For that surely is the nature of life – replication to survive in the given environment. In fact when dear old Darwin postulated 'evolution' as the cause of all we see he had no idea what the mechanism might be. It took a long time and a lot of science to arrive at the gene and DNA. And oddly the idea of bits of something being passed from generation to generation had been talked about 2,000 years earlier by the Greeks. But nobody listened because, to be frank, the idea was, let's face it, preposterous!
So what do we really know? Well that lots of stars have planets. Frankly that should not be a surprise as our best theory of early celestial conditions virtually guarantees stars have planets and asteroids, stuff collides, some planets have satellites. And our chemistry tells us that things happen in an ordered way. So if just once out there the conditions are right then life is a given. Of course then it has to survive but that's a whole other ball game. Literally.
So some 4.3 light years away there is a red dwarf (not the best candidate for life giving properties) which is being orbited by a large lump of earth-like rock that is very close and may be so close it is trapped into having one face permanently facing the dwarf. While the other faces bleak, silent and very, very cold space.
Frankly it is not the best candidate for little green, brown or even grey men. But life? The kind scientists talk about? Maybe. After all it has twilight zones, between the scorch and the freeze. And scientists can theorise how good conditions can propagate there.
But get there? Send a probe? Its 4.3 light years away. It is just possible to imagine travelling at 1% of the speed of light. That's about 1,860 miles a second or 2,991 kilometres per second. But that's still going to be 4,300 years. When it arrives it will take 4.3 years for a signal to tell us it has arrived. Or did arrive. Anyway...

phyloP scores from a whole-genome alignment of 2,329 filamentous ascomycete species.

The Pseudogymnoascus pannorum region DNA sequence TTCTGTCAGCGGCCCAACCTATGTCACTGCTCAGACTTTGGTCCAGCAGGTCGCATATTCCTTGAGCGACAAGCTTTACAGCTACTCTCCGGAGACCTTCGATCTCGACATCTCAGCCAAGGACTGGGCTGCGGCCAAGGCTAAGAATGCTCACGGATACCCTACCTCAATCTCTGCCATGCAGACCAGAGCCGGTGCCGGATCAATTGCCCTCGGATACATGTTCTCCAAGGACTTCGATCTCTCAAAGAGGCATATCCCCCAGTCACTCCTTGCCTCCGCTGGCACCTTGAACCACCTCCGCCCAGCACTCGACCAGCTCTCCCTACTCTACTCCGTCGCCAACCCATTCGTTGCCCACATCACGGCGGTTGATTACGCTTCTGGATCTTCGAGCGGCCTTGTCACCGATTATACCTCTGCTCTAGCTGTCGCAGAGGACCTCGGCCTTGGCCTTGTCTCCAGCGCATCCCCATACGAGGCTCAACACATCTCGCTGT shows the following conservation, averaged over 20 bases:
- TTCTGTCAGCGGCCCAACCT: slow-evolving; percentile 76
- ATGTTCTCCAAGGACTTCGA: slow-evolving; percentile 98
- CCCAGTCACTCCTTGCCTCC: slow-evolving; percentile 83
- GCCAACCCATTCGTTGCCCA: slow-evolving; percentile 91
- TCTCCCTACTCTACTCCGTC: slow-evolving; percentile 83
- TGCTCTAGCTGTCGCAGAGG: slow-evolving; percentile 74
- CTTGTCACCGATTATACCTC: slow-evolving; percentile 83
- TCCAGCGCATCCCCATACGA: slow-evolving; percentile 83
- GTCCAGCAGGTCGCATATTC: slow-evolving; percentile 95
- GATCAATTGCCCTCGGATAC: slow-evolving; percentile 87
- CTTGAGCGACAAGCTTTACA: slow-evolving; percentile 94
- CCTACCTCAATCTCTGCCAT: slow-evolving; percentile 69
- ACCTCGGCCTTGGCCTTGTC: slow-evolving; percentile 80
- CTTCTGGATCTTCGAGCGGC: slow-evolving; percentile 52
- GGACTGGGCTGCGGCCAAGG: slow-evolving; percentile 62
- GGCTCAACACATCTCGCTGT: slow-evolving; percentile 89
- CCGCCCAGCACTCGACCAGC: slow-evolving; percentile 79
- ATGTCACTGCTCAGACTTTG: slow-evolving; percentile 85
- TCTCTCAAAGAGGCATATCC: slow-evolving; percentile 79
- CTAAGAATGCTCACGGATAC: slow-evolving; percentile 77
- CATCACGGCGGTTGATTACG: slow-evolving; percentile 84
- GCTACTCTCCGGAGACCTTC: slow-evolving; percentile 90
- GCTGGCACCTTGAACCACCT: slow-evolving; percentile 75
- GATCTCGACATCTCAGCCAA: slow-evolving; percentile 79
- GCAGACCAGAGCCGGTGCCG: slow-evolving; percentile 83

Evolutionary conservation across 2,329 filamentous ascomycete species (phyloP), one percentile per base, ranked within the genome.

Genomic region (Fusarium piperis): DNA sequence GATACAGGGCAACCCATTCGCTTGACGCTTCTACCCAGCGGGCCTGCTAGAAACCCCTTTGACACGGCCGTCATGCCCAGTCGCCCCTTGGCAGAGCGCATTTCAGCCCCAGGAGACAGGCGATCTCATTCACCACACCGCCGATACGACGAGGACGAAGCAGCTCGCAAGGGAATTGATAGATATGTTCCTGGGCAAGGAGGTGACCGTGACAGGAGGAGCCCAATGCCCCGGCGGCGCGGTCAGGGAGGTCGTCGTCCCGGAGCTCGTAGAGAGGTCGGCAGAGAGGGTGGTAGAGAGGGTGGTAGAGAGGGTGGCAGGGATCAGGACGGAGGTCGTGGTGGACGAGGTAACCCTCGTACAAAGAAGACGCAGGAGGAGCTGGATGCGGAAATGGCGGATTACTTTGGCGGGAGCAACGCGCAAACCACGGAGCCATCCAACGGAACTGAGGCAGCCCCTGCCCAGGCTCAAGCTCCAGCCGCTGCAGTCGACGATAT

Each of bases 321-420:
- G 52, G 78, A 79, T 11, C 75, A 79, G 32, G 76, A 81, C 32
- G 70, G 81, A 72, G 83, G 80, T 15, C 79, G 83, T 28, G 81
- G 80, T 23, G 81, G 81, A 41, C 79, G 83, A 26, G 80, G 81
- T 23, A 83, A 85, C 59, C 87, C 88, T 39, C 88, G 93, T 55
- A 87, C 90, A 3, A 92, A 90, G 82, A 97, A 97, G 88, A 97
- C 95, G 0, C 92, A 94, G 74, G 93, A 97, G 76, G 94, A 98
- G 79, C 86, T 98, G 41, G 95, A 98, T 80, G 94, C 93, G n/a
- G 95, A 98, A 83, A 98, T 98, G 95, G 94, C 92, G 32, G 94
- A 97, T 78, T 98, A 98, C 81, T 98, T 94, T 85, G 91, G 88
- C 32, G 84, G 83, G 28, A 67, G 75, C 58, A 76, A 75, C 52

The problem is not whether we could accelerate to that speed. Or control our ship that long and that far. Given the right propulsion and long enough the answer is simply yes. But space is not empty and at those speeds it is actually quite crowded. Not big stuff (maybe?) but lots of dusty stuff. Fancy hitting a grain of dust at that sort of speed? Reckon we could build something to survive it? And do it again, and again, and...
So I'd say we are not going and indeed cannot, short of finding the wormhole solution (Mind you I keep reading about cranky stuff in the quantum physics environment and sometimes I do wonder...)
If we are not going then: Do we need to worry about 'them' coming to us? Well let's put it this way – if they are coming shouldn't we get some interesting radio stuff ahead of their arrival?
And won't they be batting off the 'stuff' of the universe all the way? I'm cool on this one. Our earth-bound problems are much more immediate.
Anyway, what do we do when they turn up in a burkini?